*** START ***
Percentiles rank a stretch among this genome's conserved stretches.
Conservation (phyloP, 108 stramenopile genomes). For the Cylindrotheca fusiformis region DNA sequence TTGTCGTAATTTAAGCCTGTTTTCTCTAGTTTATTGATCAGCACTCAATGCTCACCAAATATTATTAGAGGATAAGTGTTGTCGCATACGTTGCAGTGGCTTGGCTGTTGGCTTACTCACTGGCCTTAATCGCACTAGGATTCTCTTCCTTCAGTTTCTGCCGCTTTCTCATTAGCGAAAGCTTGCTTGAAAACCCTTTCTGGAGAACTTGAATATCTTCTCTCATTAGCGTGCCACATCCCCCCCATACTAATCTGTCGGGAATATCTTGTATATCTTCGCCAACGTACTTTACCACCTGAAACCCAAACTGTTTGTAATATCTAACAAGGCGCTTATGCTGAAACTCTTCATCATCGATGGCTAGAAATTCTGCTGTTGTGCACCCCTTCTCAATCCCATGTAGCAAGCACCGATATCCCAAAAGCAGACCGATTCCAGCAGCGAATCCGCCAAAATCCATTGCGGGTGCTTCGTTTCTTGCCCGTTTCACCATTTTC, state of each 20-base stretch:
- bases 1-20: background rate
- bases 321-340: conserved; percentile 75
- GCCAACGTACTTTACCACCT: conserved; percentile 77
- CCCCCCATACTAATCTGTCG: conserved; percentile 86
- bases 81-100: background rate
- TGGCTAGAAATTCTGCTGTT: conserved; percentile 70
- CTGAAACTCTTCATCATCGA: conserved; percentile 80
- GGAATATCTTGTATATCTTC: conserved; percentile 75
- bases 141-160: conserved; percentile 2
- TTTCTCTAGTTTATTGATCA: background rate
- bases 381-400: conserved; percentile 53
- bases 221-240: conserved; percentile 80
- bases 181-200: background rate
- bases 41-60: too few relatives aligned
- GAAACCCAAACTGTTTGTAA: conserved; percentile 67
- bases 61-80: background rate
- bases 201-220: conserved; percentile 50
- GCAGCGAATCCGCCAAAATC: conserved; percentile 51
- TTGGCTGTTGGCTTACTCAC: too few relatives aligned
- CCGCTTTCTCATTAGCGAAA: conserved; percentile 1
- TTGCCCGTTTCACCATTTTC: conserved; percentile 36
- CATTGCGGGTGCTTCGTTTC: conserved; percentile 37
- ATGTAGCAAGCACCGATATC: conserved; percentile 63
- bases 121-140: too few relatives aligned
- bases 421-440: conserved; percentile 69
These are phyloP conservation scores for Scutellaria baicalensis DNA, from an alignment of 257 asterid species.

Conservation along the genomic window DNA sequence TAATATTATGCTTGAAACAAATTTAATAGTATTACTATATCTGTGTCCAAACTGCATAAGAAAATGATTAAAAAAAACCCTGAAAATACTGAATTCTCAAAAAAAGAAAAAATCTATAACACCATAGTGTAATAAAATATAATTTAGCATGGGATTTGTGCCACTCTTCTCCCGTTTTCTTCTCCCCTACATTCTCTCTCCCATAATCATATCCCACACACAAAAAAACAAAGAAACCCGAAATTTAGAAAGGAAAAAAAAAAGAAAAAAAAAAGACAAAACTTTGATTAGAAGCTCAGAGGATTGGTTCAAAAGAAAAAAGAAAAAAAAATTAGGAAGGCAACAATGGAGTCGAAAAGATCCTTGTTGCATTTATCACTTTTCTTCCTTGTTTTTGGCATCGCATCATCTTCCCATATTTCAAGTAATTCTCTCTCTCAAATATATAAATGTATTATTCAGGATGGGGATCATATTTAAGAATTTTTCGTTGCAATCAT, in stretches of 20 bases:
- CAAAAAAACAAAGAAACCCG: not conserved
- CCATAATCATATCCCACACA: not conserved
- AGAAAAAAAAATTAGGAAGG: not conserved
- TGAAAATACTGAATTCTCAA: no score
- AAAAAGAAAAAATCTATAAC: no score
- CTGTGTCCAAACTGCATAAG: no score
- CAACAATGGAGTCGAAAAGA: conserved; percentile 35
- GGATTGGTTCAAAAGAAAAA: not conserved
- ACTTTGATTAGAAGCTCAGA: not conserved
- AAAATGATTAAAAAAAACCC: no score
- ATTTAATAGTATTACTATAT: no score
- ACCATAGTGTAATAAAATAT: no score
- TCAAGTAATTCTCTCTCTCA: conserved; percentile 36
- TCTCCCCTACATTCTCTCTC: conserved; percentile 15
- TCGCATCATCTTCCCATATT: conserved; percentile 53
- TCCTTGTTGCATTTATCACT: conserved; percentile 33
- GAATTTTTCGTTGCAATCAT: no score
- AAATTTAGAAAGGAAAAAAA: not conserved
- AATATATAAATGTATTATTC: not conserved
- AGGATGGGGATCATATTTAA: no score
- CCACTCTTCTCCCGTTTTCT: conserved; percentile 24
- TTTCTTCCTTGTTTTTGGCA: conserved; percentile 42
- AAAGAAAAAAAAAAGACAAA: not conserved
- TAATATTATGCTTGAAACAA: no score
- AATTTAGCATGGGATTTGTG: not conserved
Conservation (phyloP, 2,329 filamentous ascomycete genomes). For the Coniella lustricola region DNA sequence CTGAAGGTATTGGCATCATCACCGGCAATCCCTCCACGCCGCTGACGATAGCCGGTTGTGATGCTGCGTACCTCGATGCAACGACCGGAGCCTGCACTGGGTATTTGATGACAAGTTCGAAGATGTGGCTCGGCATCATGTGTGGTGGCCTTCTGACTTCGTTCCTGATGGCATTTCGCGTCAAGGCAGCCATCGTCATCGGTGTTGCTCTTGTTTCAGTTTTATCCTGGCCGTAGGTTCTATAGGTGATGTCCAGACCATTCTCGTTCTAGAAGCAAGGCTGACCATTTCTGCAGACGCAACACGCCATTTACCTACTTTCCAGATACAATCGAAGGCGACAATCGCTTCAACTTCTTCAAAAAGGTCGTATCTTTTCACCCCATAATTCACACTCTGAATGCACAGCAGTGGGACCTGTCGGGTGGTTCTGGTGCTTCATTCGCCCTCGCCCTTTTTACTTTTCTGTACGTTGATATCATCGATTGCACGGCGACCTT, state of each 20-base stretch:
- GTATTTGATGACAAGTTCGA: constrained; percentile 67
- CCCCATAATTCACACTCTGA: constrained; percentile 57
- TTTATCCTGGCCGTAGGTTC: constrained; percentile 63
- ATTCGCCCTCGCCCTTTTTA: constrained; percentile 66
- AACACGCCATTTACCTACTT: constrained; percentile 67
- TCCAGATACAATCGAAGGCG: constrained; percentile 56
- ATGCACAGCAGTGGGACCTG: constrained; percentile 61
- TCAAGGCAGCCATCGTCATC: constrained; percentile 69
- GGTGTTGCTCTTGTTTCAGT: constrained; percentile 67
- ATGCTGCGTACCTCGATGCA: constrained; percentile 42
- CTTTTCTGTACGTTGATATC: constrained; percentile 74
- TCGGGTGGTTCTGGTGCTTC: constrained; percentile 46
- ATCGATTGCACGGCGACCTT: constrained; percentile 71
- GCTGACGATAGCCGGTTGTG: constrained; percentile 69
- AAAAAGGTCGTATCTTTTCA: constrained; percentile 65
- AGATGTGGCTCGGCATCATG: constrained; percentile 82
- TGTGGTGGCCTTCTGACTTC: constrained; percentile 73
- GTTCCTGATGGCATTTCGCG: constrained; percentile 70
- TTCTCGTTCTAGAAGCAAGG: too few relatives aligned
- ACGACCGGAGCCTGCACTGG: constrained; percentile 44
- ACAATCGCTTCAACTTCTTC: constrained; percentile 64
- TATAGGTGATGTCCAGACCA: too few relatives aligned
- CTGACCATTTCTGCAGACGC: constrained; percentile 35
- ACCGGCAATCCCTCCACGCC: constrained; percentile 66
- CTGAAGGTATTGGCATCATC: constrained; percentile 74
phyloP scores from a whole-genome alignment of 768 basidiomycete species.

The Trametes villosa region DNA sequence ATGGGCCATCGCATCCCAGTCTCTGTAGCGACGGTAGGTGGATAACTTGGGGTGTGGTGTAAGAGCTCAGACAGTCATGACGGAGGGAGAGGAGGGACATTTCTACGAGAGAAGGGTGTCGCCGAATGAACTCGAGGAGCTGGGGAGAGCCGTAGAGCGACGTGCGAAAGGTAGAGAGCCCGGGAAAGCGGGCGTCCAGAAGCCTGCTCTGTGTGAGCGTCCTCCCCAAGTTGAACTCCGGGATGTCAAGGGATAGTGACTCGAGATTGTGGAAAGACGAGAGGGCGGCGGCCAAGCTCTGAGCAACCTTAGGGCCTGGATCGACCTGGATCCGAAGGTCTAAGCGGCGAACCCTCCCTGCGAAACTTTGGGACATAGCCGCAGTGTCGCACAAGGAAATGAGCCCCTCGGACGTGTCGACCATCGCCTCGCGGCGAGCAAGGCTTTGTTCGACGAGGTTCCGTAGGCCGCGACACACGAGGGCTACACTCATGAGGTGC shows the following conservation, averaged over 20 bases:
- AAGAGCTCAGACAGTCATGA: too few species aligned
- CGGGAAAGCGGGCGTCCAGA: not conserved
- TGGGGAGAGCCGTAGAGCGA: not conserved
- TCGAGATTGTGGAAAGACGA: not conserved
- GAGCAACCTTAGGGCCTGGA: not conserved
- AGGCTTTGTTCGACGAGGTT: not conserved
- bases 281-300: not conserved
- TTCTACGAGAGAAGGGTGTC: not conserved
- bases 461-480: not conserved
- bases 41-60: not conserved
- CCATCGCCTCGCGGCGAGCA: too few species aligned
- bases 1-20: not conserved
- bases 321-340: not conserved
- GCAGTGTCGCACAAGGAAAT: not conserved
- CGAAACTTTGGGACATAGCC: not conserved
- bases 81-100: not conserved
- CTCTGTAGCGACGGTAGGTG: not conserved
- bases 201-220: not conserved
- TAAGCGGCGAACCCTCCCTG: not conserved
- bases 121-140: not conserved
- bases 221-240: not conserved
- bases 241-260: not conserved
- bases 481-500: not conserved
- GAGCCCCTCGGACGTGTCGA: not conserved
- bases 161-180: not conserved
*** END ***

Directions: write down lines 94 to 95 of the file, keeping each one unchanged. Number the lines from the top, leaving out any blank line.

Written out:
- bases 1-20: not conserved
- bases 321-340: not conserved